the respective parties and shall at all times take into account the
principle of portfolio balance". That is the Constitution as it stands

7. Your reference to Sections 23, 17, 18 and 111 are overridden by the
proviso to Section 3 and Section 15A (5) and (6) of the Constitution which
states respectively as follows:

"Provided that the provisions of this section as to consistency with this
Constitution shall not apply in respect of an Act made pursuant to section
15A(3)", and

"Nothing contained in or done under the authority of an Act of Parliament
made pursuant to subsection (3) immediately following the commencement of
this section shall be held to be inconsistent with or in contravention of
any provisions of this Constitution".

Therefore, the references to the above sections of the Constitution and all
other provisions relating to the exercise of the executive authority,
appointments and assignments of responsibility by the President, in this
coalition arrangement, MUST be exercised in strict conformity and complete
compliance with full provisions and requirements of the Accord.

8. We look forward to the full and speedy implementation of the Accord and
will avail ourselves at the earliest opportunity to discuss portfolio
balance, structure and organization of government, the appointments of
Secretary to the Cabinet, Permanent Secretaries, Ambassadors and High
Commissioners in our joint pursuit to constitute the coalition Government as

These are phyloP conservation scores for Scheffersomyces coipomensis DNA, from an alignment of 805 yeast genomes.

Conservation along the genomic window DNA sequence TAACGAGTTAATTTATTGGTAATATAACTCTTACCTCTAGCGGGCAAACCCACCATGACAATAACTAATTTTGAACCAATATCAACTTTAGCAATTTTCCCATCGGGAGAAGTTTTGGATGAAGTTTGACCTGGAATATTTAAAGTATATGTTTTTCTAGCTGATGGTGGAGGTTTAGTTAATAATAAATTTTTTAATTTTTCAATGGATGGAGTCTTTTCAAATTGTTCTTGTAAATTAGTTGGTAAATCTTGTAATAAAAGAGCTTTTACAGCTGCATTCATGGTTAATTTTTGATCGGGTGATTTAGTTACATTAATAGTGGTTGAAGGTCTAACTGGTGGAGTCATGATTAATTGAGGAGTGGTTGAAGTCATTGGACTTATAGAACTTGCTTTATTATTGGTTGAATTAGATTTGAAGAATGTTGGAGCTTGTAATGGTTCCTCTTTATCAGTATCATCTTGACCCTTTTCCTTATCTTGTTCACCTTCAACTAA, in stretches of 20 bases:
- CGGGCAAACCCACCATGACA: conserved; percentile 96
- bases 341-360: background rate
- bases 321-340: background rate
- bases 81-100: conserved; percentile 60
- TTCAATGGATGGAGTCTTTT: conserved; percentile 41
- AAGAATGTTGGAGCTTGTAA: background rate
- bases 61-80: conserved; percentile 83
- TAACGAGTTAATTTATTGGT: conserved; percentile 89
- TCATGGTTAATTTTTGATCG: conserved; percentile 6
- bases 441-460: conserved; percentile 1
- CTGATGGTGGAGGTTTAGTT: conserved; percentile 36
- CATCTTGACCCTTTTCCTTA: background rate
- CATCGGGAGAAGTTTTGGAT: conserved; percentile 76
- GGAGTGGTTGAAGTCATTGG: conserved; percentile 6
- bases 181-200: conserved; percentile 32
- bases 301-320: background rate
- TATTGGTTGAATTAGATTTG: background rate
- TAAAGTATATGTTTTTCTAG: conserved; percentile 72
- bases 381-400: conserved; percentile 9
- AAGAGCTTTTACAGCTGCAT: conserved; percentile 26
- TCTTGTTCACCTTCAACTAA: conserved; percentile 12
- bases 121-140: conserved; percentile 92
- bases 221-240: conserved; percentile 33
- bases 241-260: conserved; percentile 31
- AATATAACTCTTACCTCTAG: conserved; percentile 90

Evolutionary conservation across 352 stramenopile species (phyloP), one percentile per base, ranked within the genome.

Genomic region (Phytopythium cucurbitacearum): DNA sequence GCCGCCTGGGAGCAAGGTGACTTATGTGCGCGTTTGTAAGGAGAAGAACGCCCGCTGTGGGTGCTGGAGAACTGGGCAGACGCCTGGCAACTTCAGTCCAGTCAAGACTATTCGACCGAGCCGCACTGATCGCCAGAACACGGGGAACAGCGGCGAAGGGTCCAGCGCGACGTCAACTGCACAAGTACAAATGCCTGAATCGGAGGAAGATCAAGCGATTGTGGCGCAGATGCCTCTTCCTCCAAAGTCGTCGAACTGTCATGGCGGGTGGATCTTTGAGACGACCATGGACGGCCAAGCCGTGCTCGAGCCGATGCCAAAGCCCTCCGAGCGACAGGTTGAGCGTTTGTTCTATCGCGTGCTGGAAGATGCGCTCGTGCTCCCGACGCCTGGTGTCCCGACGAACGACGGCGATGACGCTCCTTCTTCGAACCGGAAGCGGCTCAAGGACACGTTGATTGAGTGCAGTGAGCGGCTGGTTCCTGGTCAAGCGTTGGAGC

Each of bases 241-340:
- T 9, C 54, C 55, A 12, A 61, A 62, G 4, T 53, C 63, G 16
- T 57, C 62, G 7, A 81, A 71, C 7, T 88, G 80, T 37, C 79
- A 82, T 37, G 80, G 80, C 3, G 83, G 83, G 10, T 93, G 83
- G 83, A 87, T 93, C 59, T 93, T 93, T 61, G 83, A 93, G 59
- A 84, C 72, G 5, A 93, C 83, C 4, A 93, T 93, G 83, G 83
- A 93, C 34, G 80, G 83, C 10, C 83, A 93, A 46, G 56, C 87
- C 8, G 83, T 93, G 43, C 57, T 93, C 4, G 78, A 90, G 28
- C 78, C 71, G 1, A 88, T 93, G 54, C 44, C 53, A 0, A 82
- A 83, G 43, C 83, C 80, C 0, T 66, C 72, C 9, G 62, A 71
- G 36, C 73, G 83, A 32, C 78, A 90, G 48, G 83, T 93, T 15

envisaged in Section 4(3) of the National Accord and Reconciliation Act,

9. The basic framework and structure of the Government of Kenya must be in
accordance with the Constitution of Kenya (Amendment) Act, 2008 and National
Accord and Reconciliation Act (2008) which is founded on power-sharing. Any
departure from the Constitution and the Accord is an abrogation of the
supreme law of the land and any government otherwise established is illegal
and unconstitutional.

Yours truly

Dr. Mohamed Isahakia

ODM Secretariat

Join Date: Apr 2008
Posts: 31

Online Contributor

Kikuyus are so predictable. To them they think they have won. What they are
forgetting is that all along what Raila and ODM wanted was to entrench the
PM position in the constitution. The coalition ACT that Kibaki signed into
law will expire with the 10th parliament but the PM position is now in the
constitution and does not expire unless the constitution is amended again
which requires two third majority the last time I checked.

Once again while Kikuyus were focusing on the current parliament and the ministerial
positions, Tinga was focusing on what comes next. I was laughing loud when I
saw people screaming at how Raila was selling out to Kibaki when he had
those meetings with Karua, Jimmy Kibaki and even Murungi. He wanted the two
third votes to amend the constitution which could only be achieved by
including PNU people. Once that was achieved, Kibaki can go dancing himself lame if
he so wishes but when he signed it in to law and created the PM position, he
signed half his power away.

It will now take a miracle to remove that position from the constitution, and that position is only answerable to parliament. Hate him or like him, but Tinga is a good politician.

He used to say that we will get the Bomas draft bit by bit if the Kikuyu elite do not
want it to come into effect at once. He even said that if you have a ball
and you hit a wall of opponents, waite for the opportune time and then kick
the ball around them. Nobody knew what he was talking about then.

Now if elections are called, there will still be a prime minister and a
president. I cannot wait to see Kikuyus calling to change that constitution
again to remove the PM position.You talk of foolish people
who do not see beyond now. The bottom line is that powers will NEVER
EVER be concentrated in one office again in Kenya and that is a big

Those who think that they have won should talk to constitutional lawyers and
see if they will still celebrate. This was the key in Bomas draft that
Kikuyus fought tooth and nail to keep out. Now with or without Bomas, we
will still have a PM who only answers to parliament.